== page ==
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The Cambridge History of English and American Literature in 18 Volumes (1907–21).
Volume III. Renascence and Reformation.

VI. Sir David Lyndsay

§ 5. Sir Richard Maitland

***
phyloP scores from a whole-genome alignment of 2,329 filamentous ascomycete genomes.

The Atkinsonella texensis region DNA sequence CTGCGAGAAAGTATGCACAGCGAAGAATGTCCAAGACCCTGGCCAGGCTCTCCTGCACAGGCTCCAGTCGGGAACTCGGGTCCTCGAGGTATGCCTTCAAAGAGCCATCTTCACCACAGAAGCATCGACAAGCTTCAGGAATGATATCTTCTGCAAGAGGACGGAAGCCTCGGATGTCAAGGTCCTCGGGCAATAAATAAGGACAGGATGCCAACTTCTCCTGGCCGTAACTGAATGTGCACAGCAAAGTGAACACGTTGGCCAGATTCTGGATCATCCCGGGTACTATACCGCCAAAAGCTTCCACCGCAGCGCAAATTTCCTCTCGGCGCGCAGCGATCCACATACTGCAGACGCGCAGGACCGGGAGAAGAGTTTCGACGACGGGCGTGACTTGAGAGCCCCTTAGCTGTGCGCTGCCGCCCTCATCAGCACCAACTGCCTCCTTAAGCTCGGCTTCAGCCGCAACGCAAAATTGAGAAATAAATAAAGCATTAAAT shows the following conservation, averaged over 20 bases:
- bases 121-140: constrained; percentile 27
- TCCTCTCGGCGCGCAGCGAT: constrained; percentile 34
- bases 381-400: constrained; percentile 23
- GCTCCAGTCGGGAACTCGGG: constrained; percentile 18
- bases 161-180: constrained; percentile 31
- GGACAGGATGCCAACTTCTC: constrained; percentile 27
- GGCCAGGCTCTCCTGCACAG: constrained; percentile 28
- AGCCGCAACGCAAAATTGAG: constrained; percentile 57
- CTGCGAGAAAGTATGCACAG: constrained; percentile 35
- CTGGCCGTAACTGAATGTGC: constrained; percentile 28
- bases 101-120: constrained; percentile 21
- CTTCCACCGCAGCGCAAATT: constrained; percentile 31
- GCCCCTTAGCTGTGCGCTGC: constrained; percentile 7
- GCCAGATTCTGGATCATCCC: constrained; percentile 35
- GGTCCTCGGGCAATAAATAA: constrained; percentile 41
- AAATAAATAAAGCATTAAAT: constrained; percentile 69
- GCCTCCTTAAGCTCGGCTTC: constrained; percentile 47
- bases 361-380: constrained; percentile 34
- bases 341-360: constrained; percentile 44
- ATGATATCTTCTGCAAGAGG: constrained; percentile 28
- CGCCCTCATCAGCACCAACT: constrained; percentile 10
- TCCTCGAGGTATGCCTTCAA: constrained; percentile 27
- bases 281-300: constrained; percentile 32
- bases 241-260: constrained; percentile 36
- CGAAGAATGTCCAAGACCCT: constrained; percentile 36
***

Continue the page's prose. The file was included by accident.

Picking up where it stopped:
A social satirist of a much milder type than Lyndsay was Sir Richard Maitland, who was not very much Lyndsay’s senior in years, though most of his verse was written after Lyndsay’s death. A descendant of the Richard de Matelant who defended the family keep of Thirlestane against Edward I, and whose deeds were celebrated in ancient song and story, Maitland belonged to that class of Scottish gentry from which government and court officials were chiefly drawn, and held the office of judge from the time of James V until 1584. Having, about his sixtieth year, lost his sight, he, partly to divert his mind from the troubles of the time, partly to occupy the now duller hours of his leisure, devoted them, with the aid of his daughter, to literature; and, besides compiling A Chronicle and Historie of the House and Surname of Seatone, and composing a good many poetical pieces, he set himself to gather the collection of Scottish MS. poetry, which, copied out by his daughter, is now preserved in the Pepysian library of Magdalene College, Cambridge. In his poetry, as well as otherwise, he is a survival of the ante-reformation period. As regards both the form and spirit of his verse, he is a disciple of Dunbar, though his satire lacks Dunbar’s boisterous humour and keenness of wit, and his reflective pieces Dunbar’s emotional pungency. He has nothing in common with Lyndsay—though quite alive to the evils of the old régime, he did not, while it existed, make them the object of his satire; nor, when the new régime perfection. In Quhair is the Blytheness that has been he laments the decay of the old merry customs, and in his Miseries of the Tyme he bewails the lack of any real amendment either in church or state. Like his famous son, William the secretary, he was more an enlightened patriot and a shrewd man of the world than either an ecclesiastical or political partisan. The evils of internal dissension and strife are set forth by him in the poems Of the Assemblie of the Congregation, 1559, and On the New Yeir, 1560; and, at a later period, he advocated a reconciliation of the two parties in Againis the Division of the Lordis, On Union among the Lordis, Againis Discord among the Lordis and Lament for the Disorders of the Cuntrie. He brought to the consideration of social, political and religious questions much of the impartiality and practical worldly wisdom of the judge; and his satire is severest when he deals with social disorders or violations of the law, as in The Satire of the Aige and Againis the Theivis of Liddisdaill, the latter of which has something of the denunciatory rush of Dunbar’s Donald Owre, on which it is modelled. In The Satire of the Toun Ladeis, an amusing recital of the extravagant caprices of contemporary female fashions, his tone is mainly that of half cynical, half good-humoured mockery, while his verses on the Folye of Ane auld man maryand ane Young Woman, are shrewdly sententious and mildly witty in the suggestive fashion characteristic of the time. The Ballat of the Greatness of the World, prompted, it may be, like Lyndsay’s Dialog, by a perusal of the translation of the Scriptures, and written in the stave of The Cherrie and the Slae, indicates his acceptance of the conventional beliefs of his time; but the poem is a very uninspired performance; and much more of his real self appears in the half humorous, half melancholy musings of such pieces as Na Kyndes without Siller, Gude Counseillis, Advyce to lesum Merynes and Solace of Aige. Maitland was hardly a poet, nor is he of much account as a satirist; but his verse is of considerable interest as a record of the ingenuous sentiments of a highly accomplished and upright man, who, at this troubled and critical period of Scottish history, kept, in a manner, aloof from both parties.